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Seeing eye to eye with cell types in the retina

Many types of cells are involved in visual tasks, from gaze control to eye movement reflexes, and even dictating circadian rhythms. This complexity doesn’t just exist in the brain—it starts in the retina.


2 min read

Figuring out how visual information travels from the retina to different parts of the brain requires understanding the many different kinds of cells involved, and since the retina is famously compact and complex, untangling the web of cell types and their roles in vision is a challenge for scientists.

One way to approach the cell types question is by using gene expression. Scientists often use specifically bred mouse lines, called Cre driver lines, which have precisely labeled markers that can be combined with a gene that makes only cells with a particular gene glow under the microscope.

Allen Institute for Brain Science researchers have been creating and describing Cre driver lines—and providing them to the community—for years, and have provided rich characterization of how those lines represent different cells in the brain. But until recently, the retina remained uncharted territory.

In work published together this week in the journal Cell Reports, Allen Institute for Brain Science and Harvard University researchers surveyed 88 Cre driver lines in the retina, uncovering the locations of cells expressing specific genes in the retina, and showing where those cells project into the brain.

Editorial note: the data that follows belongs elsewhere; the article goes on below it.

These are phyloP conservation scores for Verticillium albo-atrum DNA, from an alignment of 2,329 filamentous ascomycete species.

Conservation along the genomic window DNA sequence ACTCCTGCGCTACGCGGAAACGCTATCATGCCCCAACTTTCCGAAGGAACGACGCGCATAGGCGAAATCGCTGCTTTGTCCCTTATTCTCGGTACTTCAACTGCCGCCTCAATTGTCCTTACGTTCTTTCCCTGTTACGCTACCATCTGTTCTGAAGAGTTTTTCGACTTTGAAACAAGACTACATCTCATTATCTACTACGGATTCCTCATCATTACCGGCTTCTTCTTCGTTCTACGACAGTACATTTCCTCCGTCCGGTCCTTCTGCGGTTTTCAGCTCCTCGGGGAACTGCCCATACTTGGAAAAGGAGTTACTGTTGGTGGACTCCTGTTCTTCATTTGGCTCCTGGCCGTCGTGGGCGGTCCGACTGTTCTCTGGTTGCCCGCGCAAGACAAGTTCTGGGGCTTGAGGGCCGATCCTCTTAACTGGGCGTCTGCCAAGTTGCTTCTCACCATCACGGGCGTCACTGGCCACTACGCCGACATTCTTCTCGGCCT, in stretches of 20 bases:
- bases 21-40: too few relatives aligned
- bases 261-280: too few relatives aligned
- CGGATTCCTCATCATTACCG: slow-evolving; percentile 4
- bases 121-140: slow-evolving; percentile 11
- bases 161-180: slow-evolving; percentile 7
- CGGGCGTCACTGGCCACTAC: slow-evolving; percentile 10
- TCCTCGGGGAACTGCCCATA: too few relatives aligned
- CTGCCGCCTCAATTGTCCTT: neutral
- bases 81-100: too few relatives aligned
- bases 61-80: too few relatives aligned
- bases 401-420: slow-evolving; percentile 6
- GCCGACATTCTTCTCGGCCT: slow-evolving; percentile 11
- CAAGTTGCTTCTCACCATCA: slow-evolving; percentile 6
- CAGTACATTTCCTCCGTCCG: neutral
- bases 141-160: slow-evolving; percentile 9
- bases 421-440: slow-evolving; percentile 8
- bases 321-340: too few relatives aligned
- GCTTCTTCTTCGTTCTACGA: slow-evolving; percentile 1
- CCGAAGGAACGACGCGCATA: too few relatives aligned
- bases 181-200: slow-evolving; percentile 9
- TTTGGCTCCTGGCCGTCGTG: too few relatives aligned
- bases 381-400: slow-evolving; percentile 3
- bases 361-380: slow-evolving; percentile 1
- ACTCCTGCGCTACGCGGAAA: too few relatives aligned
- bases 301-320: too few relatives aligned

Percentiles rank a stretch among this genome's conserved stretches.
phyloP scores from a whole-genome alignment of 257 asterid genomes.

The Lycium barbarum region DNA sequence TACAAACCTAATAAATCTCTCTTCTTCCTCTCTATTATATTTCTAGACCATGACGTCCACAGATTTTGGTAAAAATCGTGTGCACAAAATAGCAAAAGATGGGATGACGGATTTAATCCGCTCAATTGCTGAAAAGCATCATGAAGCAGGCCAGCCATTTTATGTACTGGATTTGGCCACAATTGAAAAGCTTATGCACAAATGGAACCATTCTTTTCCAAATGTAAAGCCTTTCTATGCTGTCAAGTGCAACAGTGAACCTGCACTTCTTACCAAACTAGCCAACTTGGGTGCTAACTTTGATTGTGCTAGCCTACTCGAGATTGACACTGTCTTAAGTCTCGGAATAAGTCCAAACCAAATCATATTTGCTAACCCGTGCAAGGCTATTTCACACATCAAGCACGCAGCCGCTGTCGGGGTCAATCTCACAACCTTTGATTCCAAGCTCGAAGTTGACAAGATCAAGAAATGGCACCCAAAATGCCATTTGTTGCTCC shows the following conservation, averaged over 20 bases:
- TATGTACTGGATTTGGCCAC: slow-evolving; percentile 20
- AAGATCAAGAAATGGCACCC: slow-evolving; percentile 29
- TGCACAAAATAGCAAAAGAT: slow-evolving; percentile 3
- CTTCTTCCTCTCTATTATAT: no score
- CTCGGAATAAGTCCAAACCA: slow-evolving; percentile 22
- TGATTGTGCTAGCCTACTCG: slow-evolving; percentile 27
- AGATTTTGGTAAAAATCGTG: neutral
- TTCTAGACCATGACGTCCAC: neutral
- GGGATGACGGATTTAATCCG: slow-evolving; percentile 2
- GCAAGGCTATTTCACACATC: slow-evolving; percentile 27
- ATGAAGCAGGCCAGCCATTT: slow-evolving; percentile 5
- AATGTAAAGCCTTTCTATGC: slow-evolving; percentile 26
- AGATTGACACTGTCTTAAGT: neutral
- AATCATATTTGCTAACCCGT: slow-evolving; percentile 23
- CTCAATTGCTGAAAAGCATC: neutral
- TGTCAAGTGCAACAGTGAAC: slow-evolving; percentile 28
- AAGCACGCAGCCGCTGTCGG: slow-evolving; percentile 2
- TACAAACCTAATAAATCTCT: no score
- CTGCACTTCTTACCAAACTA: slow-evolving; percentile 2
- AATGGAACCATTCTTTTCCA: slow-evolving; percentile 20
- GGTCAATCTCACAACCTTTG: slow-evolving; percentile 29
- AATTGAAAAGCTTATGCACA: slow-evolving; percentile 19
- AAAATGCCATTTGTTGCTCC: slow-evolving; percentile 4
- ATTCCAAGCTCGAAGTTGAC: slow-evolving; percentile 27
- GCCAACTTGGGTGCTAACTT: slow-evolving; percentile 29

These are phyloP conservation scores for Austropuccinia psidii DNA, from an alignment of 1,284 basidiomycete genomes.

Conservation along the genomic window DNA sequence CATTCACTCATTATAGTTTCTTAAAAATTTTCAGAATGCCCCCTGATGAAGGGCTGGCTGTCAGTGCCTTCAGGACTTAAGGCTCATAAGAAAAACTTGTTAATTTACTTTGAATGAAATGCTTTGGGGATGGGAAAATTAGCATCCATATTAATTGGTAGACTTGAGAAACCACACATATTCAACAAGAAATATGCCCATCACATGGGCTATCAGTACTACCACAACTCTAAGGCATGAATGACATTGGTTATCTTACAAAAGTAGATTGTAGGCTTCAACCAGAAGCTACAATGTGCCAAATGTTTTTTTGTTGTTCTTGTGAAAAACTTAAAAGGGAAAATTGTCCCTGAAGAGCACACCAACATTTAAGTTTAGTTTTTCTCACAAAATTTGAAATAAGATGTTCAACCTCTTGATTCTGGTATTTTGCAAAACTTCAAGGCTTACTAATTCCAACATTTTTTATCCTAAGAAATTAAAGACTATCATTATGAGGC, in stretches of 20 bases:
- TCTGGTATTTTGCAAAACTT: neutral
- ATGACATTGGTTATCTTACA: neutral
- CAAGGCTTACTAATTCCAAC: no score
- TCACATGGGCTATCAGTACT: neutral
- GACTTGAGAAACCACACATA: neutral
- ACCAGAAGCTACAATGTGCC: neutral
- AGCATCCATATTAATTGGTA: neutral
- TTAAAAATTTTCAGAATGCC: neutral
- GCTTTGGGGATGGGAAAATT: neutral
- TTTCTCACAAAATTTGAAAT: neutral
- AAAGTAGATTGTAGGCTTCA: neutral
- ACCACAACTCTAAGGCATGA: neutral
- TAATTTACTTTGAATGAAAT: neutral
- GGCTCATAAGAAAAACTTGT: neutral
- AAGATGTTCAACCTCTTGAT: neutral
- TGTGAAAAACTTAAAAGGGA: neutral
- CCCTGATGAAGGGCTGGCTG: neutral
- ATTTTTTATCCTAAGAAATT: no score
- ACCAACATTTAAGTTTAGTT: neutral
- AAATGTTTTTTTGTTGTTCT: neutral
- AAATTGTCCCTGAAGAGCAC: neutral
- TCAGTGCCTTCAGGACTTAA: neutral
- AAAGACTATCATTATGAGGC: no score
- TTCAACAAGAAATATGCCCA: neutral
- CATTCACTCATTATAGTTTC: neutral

“Our results reveal a rich variety of projection patterns from the eye to the brain,” says Julie Harris, Ph.D., Associate Director of Neuroanatomy at the Allen Institute for Brain Science. “This lends credibility to the idea that different kinds of cells in the retina play distinct roles in vision.”

Taking a widely used tool like Cre driver lines and applying it to the retina can help researchers understand not just the diversity of cell types in the retina, but also the usefulness and limitations of the tool itself.

“Cre is a helpful tool for identifying subsets of cells, but it’s not a direct translation of ‘cell type,’” says Harris. “Only a few Cre lines labelled just one kind of cell in the retina. More frequently, we saw several—often related—types labeled by one Cre line. Most likely, combinations of genes will be required to target specific cell types.”

Science Programs at Allen Institute